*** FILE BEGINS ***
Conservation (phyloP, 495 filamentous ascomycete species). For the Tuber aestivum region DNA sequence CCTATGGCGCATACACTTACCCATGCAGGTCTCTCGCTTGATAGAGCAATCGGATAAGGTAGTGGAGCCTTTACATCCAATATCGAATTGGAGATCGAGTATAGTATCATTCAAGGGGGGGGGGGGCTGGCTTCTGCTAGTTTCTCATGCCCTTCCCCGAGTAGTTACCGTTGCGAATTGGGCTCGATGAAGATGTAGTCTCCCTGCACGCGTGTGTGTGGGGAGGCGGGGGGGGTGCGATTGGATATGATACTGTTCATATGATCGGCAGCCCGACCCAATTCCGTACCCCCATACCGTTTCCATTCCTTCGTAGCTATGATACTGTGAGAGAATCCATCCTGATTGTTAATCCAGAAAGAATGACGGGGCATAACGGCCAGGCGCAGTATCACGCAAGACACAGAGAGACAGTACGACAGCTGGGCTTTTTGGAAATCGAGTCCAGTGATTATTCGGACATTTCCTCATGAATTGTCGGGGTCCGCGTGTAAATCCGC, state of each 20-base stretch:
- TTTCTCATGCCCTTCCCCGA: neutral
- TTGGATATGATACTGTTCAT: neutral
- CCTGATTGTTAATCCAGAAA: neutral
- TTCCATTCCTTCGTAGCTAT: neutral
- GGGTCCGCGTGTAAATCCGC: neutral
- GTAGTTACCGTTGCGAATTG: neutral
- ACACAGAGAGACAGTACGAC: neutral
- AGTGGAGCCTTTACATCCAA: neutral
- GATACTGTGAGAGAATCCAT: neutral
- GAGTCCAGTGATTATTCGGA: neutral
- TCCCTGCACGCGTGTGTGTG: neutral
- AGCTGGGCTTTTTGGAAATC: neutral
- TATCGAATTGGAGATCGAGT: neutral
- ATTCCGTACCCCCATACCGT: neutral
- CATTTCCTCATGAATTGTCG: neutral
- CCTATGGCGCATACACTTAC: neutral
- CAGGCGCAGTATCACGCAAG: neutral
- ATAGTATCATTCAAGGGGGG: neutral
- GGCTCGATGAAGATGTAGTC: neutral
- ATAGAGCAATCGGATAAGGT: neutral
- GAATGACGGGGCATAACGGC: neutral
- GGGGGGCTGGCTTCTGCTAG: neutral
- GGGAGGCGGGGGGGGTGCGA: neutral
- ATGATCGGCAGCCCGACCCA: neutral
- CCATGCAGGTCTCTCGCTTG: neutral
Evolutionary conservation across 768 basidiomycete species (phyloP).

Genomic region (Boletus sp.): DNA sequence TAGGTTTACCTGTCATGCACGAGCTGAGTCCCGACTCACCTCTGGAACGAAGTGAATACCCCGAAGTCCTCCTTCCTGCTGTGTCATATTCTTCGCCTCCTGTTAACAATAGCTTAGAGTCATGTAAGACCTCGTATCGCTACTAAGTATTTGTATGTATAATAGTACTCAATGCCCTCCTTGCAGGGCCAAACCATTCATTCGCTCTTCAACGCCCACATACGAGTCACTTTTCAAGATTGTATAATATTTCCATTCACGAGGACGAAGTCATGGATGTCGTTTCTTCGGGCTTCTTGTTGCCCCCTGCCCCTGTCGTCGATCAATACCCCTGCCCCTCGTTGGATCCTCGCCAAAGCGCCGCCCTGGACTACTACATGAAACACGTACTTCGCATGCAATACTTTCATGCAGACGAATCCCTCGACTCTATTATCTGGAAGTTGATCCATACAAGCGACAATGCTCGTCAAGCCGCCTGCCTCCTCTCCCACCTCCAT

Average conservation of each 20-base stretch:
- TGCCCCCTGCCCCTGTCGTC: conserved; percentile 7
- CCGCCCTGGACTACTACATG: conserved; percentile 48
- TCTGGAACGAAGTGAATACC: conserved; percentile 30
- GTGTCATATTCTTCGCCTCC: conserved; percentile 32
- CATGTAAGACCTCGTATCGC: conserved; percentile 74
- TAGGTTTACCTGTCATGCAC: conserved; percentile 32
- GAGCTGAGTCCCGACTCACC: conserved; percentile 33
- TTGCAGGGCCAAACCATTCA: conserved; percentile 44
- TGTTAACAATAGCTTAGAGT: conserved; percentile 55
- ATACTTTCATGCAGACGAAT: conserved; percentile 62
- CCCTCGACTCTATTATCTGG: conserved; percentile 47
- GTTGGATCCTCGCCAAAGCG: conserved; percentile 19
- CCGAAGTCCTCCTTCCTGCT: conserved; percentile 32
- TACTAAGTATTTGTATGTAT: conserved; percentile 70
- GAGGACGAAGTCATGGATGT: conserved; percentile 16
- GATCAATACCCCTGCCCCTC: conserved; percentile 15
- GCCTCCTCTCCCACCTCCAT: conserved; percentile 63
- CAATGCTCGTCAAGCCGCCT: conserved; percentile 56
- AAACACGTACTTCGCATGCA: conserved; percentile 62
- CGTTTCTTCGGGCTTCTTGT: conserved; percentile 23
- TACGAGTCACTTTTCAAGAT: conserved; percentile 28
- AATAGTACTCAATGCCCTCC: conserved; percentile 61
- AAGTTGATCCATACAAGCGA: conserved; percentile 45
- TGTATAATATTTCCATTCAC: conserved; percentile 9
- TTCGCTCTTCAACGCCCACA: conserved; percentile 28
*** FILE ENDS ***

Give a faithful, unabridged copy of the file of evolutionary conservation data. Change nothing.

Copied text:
Conservation (phyloP, 495 filamentous ascomycete species). For the Tuber aestivum region DNA sequence CCTATGGCGCATACACTTACCCATGCAGGTCTCTCGCTTGATAGAGCAATCGGATAAGGTAGTGGAGCCTTTACATCCAATATCGAATTGGAGATCGAGTATAGTATCATTCAAGGGGGGGGGGGGCTGGCTTCTGCTAGTTTCTCATGCCCTTCCCCGAGTAGTTACCGTTGCGAATTGGGCTCGATGAAGATGTAGTCTCCCTGCACGCGTGTGTGTGGGGAGGCGGGGGGGGTGCGATTGGATATGATACTGTTCATATGATCGGCAGCCCGACCCAATTCCGTACCCCCATACCGTTTCCATTCCTTCGTAGCTATGATACTGTGAGAGAATCCATCCTGATTGTTAATCCAGAAAGAATGACGGGGCATAACGGCCAGGCGCAGTATCACGCAAGACACAGAGAGACAGTACGACAGCTGGGCTTTTTGGAAATCGAGTCCAGTGATTATTCGGACATTTCCTCATGAATTGTCGGGGTCCGCGTGTAAATCCGC, state of each 20-base stretch:
- TTTCTCATGCCCTTCCCCGA: neutral
- TTGGATATGATACTGTTCAT: neutral
- CCTGATTGTTAATCCAGAAA: neutral
- TTCCATTCCTTCGTAGCTAT: neutral
- GGGTCCGCGTGTAAATCCGC: neutral
- GTAGTTACCGTTGCGAATTG: neutral
- ACACAGAGAGACAGTACGAC: neutral
- AGTGGAGCCTTTACATCCAA: neutral
- GATACTGTGAGAGAATCCAT: neutral
- GAGTCCAGTGATTATTCGGA: neutral
- TCCCTGCACGCGTGTGTGTG: neutral
- AGCTGGGCTTTTTGGAAATC: neutral
- TATCGAATTGGAGATCGAGT: neutral
- ATTCCGTACCCCCATACCGT: neutral
- CATTTCCTCATGAATTGTCG: neutral
- CCTATGGCGCATACACTTAC: neutral
- CAGGCGCAGTATCACGCAAG: neutral
- ATAGTATCATTCAAGGGGGG: neutral
- GGCTCGATGAAGATGTAGTC: neutral
- ATAGAGCAATCGGATAAGGT: neutral
- GAATGACGGGGCATAACGGC: neutral
- GGGGGGCTGGCTTCTGCTAG: neutral
- GGGAGGCGGGGGGGGTGCGA: neutral
- ATGATCGGCAGCCCGACCCA: neutral
- CCATGCAGGTCTCTCGCTTG: neutral
Evolutionary conservation across 768 basidiomycete species (phyloP).

Genomic region (Boletus sp.): DNA sequence TAGGTTTACCTGTCATGCACGAGCTGAGTCCCGACTCACCTCTGGAACGAAGTGAATACCCCGAAGTCCTCCTTCCTGCTGTGTCATATTCTTCGCCTCCTGTTAACAATAGCTTAGAGTCATGTAAGACCTCGTATCGCTACTAAGTATTTGTATGTATAATAGTACTCAATGCCCTCCTTGCAGGGCCAAACCATTCATTCGCTCTTCAACGCCCACATACGAGTCACTTTTCAAGATTGTATAATATTTCCATTCACGAGGACGAAGTCATGGATGTCGTTTCTTCGGGCTTCTTGTTGCCCCCTGCCCCTGTCGTCGATCAATACCCCTGCCCCTCGTTGGATCCTCGCCAAAGCGCCGCCCTGGACTACTACATGAAACACGTACTTCGCATGCAATACTTTCATGCAGACGAATCCCTCGACTCTATTATCTGGAAGTTGATCCATACAAGCGACAATGCTCGTCAAGCCGCCTGCCTCCTCTCCCACCTCCAT

Average conservation of each 20-base stretch:
- TGCCCCCTGCCCCTGTCGTC: conserved; percentile 7
- CCGCCCTGGACTACTACATG: conserved; percentile 48
- TCTGGAACGAAGTGAATACC: conserved; percentile 30
- GTGTCATATTCTTCGCCTCC: conserved; percentile 32
- CATGTAAGACCTCGTATCGC: conserved; percentile 74
- TAGGTTTACCTGTCATGCAC: conserved; percentile 32
- GAGCTGAGTCCCGACTCACC: conserved; percentile 33
- TTGCAGGGCCAAACCATTCA: conserved; percentile 44
- TGTTAACAATAGCTTAGAGT: conserved; percentile 55
- ATACTTTCATGCAGACGAAT: conserved; percentile 62
- CCCTCGACTCTATTATCTGG: conserved; percentile 47
- GTTGGATCCTCGCCAAAGCG: conserved; percentile 19
- CCGAAGTCCTCCTTCCTGCT: conserved; percentile 32
- TACTAAGTATTTGTATGTAT: conserved; percentile 70
- GAGGACGAAGTCATGGATGT: conserved; percentile 16
- GATCAATACCCCTGCCCCTC: conserved; percentile 15
- GCCTCCTCTCCCACCTCCAT: conserved; percentile 63
- CAATGCTCGTCAAGCCGCCT: conserved; percentile 56
- AAACACGTACTTCGCATGCA: conserved; percentile 62
- CGTTTCTTCGGGCTTCTTGT: conserved; percentile 23
- TACGAGTCACTTTTCAAGAT: conserved; percentile 28
- AATAGTACTCAATGCCCTCC: conserved; percentile 61
- AAGTTGATCCATACAAGCGA: conserved; percentile 45
- TGTATAATATTTCCATTCAC: conserved; percentile 9
- TTCGCTCTTCAACGCCCACA: conserved; percentile 28